Optimization, Testing and Design-for-Testability of Flow-Based Microfluidic Biochips

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Flow-based microfluidic biochips constitute an emerging technology for the automation of biochemical procedures. Recent advances in fabrication techniques have enabled the development of these devices. Increasing integration levels provide biochips with tremendous potential; a large number of bioassays, i.e., protocols for biochemistry, can be processed independently, simultaneously, and automatically on a coin-sized microfluidic platform. However, the increases in integration level introduce new challenges in the design optimization and the testing of these devices, which impede their further adoption and deployment.

This thesis is focused on enhancing the automated design and use of flow-based microfluidic biochips and on developing a set of solutions to facilitate the full exploitation of design complexities that are possible with current fabrication techniques. Four key research challenges are addressed in the thesis; these include design automation, wash optimization, testing, and defect diagnosis.

Despite the increase in the number of on-chip valves, designers are still using full-custom methodologies involving many manual steps to implement these chips. Since these chips can easily have thousands of valves, manual design procedure can be time-consuming and error-prone, and it can result in inefficient designs. This thesis presents the first problem formulation for automated control-layer design in flow-based microfluidic biochips and describes a systematic approach for solving this problem. Our goal is to find an efficient routing solution for control-layer design with a minimum number of control pins.

The problem of contamination removal in flow-based microfluidic biochips must also be addressed. Applications in biochemistry require high precision to avoid erroneous assay outcomes, and they are vulnerable to contamination between two fluidic flows with different biochemistries. This thesis proposes the first approach for automated wash optimization for contamination removal in flow-based microfluidic biochips. The proposed approach ensures effective cleaning and targets the generation of wash pathways to clean all contaminated microchannels with minimum execution time under physical constraints.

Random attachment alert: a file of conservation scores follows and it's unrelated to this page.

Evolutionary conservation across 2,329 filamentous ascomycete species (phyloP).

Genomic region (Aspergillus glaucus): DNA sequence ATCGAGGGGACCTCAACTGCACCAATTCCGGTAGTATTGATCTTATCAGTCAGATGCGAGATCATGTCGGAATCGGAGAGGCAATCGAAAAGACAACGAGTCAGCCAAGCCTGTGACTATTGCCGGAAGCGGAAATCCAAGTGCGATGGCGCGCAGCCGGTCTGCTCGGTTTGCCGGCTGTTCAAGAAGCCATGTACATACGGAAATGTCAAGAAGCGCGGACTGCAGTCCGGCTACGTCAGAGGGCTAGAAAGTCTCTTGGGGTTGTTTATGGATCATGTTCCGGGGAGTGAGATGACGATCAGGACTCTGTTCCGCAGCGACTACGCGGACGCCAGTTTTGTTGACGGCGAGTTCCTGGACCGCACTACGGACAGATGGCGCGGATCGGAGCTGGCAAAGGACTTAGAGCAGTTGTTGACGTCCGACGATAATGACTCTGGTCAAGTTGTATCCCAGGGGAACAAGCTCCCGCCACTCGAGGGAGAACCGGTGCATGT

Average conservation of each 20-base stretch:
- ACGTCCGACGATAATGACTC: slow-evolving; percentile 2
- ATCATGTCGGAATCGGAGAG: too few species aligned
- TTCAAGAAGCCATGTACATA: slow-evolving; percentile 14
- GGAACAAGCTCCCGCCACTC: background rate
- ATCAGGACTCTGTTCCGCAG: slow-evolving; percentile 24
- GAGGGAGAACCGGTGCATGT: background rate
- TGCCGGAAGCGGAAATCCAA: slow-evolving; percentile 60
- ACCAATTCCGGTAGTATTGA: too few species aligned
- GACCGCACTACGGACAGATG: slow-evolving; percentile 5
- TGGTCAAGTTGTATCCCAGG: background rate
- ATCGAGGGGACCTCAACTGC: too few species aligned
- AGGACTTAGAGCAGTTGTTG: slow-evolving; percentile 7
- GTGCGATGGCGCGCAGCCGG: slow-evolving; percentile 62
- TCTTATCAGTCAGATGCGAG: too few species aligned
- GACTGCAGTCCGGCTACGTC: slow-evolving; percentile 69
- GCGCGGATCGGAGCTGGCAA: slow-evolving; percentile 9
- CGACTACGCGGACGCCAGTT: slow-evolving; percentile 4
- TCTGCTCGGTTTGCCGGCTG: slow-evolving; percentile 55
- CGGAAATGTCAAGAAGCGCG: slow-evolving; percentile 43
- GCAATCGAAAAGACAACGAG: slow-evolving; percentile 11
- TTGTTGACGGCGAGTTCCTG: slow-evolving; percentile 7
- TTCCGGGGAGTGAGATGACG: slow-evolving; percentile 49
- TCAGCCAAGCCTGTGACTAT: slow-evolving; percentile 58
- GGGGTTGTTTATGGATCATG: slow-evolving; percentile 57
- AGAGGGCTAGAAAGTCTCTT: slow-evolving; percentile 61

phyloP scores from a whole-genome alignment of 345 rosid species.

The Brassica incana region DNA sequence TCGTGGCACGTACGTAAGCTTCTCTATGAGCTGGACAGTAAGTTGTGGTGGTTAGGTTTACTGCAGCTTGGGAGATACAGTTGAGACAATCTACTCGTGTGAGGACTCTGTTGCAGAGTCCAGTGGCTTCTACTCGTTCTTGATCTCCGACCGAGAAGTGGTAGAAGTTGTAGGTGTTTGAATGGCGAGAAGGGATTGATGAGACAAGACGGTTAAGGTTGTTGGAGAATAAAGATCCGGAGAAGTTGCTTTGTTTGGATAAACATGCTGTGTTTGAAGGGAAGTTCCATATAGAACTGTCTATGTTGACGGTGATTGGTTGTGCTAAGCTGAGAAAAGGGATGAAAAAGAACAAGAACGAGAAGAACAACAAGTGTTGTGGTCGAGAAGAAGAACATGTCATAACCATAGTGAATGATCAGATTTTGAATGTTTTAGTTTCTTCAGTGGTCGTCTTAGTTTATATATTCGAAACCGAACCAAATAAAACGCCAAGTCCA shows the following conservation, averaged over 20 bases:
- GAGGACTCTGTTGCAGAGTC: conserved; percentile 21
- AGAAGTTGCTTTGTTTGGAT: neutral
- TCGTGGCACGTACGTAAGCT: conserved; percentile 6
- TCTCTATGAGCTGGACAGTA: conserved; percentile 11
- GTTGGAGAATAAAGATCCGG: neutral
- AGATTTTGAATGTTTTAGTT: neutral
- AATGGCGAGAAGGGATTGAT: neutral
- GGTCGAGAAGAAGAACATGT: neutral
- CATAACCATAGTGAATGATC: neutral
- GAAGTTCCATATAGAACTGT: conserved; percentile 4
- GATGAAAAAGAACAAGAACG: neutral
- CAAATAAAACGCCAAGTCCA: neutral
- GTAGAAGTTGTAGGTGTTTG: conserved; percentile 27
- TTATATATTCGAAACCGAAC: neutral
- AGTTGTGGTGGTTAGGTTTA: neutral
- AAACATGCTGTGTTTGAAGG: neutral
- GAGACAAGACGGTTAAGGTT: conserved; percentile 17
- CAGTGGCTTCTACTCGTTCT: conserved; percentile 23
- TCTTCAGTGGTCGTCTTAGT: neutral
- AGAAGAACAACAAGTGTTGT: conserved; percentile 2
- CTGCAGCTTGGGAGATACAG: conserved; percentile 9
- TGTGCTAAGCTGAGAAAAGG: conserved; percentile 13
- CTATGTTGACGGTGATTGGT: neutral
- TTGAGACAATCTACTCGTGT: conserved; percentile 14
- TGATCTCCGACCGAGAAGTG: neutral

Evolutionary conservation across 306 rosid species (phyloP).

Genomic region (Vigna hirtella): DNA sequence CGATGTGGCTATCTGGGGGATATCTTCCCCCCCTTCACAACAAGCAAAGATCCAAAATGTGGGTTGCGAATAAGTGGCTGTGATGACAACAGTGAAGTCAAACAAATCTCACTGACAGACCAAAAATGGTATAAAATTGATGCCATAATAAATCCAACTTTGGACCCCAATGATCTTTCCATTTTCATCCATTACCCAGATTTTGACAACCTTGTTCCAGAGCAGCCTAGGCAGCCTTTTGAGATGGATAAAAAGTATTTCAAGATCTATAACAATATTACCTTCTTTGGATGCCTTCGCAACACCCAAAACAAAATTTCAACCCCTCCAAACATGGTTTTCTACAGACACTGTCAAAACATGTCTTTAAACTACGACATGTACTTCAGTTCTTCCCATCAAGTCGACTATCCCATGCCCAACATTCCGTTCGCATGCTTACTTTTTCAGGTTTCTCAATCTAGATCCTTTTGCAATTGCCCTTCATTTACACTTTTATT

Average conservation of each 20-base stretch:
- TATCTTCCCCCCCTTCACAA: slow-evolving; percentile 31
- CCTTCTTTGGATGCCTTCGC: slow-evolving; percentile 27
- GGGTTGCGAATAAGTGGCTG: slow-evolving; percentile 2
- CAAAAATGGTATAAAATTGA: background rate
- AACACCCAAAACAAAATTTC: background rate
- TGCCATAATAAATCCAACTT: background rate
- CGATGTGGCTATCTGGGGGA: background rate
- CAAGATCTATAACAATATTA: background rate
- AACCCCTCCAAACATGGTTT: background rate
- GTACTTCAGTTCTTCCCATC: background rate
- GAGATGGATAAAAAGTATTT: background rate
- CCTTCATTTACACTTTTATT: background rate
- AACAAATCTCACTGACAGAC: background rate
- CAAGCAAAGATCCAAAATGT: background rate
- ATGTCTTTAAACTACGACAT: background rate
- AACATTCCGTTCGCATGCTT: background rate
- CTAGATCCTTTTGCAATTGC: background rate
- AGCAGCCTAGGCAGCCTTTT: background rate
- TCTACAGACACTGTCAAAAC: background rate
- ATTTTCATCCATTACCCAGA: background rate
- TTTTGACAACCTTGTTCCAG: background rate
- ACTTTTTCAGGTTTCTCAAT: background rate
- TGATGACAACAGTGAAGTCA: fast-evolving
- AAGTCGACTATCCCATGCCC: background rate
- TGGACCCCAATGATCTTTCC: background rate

Another practical problem addressed in this thesis is the lack of test techniques for screening defective biochips before they are used for biochemical analysis. This thesis presents an efficient approach for automated testing of flow-based microfluidic biochips. The test technique is based on a behavioral abstraction of physical defects in microchannels and valves. The flow paths and flow control in the microfluidic device are modeled as a logic circuit composed of Boolean gates, which allows test generation to be carried out using standard automatic test-pattern generation tools. Based on the analysis of untestable faults in the logic-circuit model, we present a design-for-testability technique that can achieve 100\% fault coverage.

Finally, this thesis presents a technique for the automated diagnosis of leakage and blockage defects. The proposed method targets the identification of defect types and their locations based on test outcomes. It reduces the number of possible defect sites significantly while identifying their exact locations.

In summary, this thesis has led to a set of optimization and testing methods for flow-based microfluidic biochips. The results of this research are expected to not only shorten the product development cycle, but also accelerate the adoption and further development of this emerging technology by facilitating the full exploitation of design complexities that are possible with current fabrication techniques.





Hu, Kai (2015). Optimization, Testing and Design-for-Testability of Flow-Based Microfluidic Biochips. Dissertation, Duke University. Retrieved from https://hdl.handle.net/10161/10486.


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